Karen Thompson Walker's The Age of Miracles was selected as our Best Books of the Month Spotlight for June. A few weeks ago, at the annual Book Expo America convention in New York, Amazon senior editor Mari Malcolm spoke with Thompson Walker about the origins of the book, which she wrote in the mornings before working as a book editor at Simon & Schuster. The Age of Miracles has been hailed as "a precocious debut ... one of this summer’s hot literary reads” (The New York Times), "quietly explosive" (O, The Oprah Magazine) and "a coming-of-age tale that asks whether it's worth coming of age at all in a world that might end at any minute" (Amazon's Kevin Nguyen).
The Amazon editors have announced the 2012 Best Books of the Year So Far (more on that next week). Here's an interview with Charles Duhigg, #20 on the list of the best books we've read from 2012 (so far).
Duhigg's book has a simple premise that can change your life in profound ways. He's also a smart and affable guy, who was a pleasure to spend time with. We hope he makes a habit (ahem) of visiting the Amazon offices.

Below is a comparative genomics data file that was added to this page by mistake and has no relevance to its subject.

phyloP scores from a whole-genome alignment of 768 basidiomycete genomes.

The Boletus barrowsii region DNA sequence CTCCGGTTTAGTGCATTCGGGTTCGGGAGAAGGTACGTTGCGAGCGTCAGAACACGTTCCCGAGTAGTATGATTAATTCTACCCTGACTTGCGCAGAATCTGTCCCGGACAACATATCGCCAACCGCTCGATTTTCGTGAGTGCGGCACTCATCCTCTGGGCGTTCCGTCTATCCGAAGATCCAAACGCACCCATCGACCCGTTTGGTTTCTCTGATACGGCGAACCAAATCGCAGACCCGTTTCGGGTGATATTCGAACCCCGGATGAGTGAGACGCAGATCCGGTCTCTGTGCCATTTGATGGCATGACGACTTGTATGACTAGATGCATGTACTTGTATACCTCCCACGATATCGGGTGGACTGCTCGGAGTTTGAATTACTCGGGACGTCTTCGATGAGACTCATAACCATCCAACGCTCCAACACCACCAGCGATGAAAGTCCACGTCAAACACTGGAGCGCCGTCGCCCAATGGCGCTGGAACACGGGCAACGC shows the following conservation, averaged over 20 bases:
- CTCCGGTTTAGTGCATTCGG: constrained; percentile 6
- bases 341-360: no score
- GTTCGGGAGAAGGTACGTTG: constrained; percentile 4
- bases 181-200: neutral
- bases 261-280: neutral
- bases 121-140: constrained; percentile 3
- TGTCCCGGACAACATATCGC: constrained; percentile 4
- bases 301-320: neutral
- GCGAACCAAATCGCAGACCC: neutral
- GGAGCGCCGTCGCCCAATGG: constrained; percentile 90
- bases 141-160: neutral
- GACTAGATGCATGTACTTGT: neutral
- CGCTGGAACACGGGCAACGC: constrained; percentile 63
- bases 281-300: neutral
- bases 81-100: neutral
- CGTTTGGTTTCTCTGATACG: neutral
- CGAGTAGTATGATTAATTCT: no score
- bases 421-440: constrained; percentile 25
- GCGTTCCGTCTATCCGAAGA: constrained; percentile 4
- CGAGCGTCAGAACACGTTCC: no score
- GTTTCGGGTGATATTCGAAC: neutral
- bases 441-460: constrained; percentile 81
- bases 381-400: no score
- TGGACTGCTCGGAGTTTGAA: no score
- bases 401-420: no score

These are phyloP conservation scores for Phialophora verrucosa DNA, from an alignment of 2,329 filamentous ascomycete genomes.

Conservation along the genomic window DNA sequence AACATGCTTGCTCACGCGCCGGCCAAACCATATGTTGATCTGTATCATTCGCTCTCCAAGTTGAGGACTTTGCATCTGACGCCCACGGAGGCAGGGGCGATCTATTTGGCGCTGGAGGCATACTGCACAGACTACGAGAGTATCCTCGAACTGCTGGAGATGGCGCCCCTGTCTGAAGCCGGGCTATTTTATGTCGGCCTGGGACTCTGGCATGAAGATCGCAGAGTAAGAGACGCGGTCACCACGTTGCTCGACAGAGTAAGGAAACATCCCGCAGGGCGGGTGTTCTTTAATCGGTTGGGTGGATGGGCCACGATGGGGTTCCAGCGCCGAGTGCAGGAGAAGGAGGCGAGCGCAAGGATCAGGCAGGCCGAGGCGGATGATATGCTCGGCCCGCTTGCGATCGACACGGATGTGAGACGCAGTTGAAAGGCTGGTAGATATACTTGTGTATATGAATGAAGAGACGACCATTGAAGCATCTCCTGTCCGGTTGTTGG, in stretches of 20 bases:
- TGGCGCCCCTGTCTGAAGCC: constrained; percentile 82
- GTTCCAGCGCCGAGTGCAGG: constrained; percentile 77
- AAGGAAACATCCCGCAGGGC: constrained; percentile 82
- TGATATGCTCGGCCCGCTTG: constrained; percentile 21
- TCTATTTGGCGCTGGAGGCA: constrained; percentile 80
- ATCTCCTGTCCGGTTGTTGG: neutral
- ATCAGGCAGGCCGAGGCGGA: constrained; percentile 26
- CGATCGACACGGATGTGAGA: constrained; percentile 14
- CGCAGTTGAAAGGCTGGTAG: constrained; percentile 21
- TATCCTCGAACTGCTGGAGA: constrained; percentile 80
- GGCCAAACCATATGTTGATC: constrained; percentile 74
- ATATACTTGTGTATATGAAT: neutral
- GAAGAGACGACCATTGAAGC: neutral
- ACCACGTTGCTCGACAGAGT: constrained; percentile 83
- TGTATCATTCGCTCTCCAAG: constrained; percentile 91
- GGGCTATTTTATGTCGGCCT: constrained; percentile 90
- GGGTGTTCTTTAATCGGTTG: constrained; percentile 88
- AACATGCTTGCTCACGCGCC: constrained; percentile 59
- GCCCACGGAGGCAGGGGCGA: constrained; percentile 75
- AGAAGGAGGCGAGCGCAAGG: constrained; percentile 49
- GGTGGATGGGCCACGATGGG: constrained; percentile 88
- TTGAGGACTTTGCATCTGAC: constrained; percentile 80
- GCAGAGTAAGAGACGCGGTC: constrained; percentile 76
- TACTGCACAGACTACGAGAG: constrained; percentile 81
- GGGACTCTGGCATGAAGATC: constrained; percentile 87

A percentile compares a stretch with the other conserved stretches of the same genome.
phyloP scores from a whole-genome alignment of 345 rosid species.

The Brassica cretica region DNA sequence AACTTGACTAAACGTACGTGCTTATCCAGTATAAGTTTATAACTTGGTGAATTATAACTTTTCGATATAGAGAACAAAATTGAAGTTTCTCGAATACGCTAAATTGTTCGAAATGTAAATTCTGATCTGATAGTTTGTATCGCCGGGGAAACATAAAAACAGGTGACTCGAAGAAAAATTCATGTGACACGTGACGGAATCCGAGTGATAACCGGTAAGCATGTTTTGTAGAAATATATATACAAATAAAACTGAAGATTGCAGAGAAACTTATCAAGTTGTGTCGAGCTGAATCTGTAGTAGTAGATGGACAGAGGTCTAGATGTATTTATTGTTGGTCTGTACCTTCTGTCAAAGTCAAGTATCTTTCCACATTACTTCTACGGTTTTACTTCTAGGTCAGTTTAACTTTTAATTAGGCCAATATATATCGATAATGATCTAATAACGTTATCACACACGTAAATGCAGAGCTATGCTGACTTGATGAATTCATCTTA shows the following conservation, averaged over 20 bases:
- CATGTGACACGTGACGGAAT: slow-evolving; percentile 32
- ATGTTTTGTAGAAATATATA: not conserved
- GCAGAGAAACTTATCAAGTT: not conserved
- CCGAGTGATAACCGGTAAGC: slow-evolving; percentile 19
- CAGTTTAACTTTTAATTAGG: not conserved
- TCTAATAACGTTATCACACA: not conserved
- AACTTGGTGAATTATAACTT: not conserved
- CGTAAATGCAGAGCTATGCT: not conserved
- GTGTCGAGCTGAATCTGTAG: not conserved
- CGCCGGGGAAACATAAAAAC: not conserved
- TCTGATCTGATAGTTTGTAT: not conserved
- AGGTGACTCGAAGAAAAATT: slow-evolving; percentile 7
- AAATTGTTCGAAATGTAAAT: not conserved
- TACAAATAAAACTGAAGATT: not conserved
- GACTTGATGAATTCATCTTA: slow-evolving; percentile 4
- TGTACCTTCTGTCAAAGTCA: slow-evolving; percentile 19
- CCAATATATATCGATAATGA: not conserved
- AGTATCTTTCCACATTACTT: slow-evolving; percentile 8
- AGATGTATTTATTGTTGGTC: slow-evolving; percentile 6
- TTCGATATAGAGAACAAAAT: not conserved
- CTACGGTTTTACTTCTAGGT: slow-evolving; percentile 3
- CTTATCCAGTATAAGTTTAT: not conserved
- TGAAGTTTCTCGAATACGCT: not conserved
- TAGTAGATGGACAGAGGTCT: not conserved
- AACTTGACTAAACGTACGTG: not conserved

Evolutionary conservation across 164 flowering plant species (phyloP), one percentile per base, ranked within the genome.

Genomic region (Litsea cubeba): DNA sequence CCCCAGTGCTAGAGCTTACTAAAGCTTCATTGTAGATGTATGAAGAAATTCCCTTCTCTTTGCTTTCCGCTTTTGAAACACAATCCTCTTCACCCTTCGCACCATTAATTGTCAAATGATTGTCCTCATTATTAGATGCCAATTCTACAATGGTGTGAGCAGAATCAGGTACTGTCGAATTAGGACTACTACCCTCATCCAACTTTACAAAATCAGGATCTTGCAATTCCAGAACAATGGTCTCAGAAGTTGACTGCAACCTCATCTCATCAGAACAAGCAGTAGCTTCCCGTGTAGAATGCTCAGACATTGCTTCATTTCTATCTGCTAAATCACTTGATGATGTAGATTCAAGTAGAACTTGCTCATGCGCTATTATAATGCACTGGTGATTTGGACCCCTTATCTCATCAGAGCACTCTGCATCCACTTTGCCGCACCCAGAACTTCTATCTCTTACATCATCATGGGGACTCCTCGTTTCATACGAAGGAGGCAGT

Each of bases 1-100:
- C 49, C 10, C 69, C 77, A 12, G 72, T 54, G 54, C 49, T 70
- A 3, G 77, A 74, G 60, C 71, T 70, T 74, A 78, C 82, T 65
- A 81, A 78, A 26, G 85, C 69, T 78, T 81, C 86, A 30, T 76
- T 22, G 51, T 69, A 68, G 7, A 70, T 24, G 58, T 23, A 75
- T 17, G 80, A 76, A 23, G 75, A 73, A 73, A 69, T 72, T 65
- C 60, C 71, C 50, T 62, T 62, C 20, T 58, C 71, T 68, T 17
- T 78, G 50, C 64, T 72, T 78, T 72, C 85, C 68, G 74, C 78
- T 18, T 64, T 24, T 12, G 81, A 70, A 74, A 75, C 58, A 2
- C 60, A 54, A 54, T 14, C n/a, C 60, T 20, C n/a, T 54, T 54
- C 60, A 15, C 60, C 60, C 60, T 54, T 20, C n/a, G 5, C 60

The Best Books of the Year So Far program is composed of a top 20 list, along with top 10 selections in 13 categories. We like to think there's something for everyone in there. Have a look for yourself.
During Amazon editors' recent visit to the annual Book Expo America convention in New York, we had the great pleasure of watching Alex Stone--author of Fooling Houdini, one of our Best Books of the Month for June--perform this amazing, Amazon-themed card trick for Daniel Handler (aka Lemony Snickett).
Be sure to watch through to the end to hear Daniel exclaim, "Wow! You're astonishing! It's magic!"
With the success of Joss Whedon’s film, The Avengers, and the impending releases of The Dark Knight Rises and The Amazing Spider-Man, superheroes are still the most public-facing comic characters. If you are looking for actual comics to supplement that blockbuster rush, then the revamped Wonder Woman and the next generation of Avengers (see also our Omni spotlight) should be at the top of your summer reading list.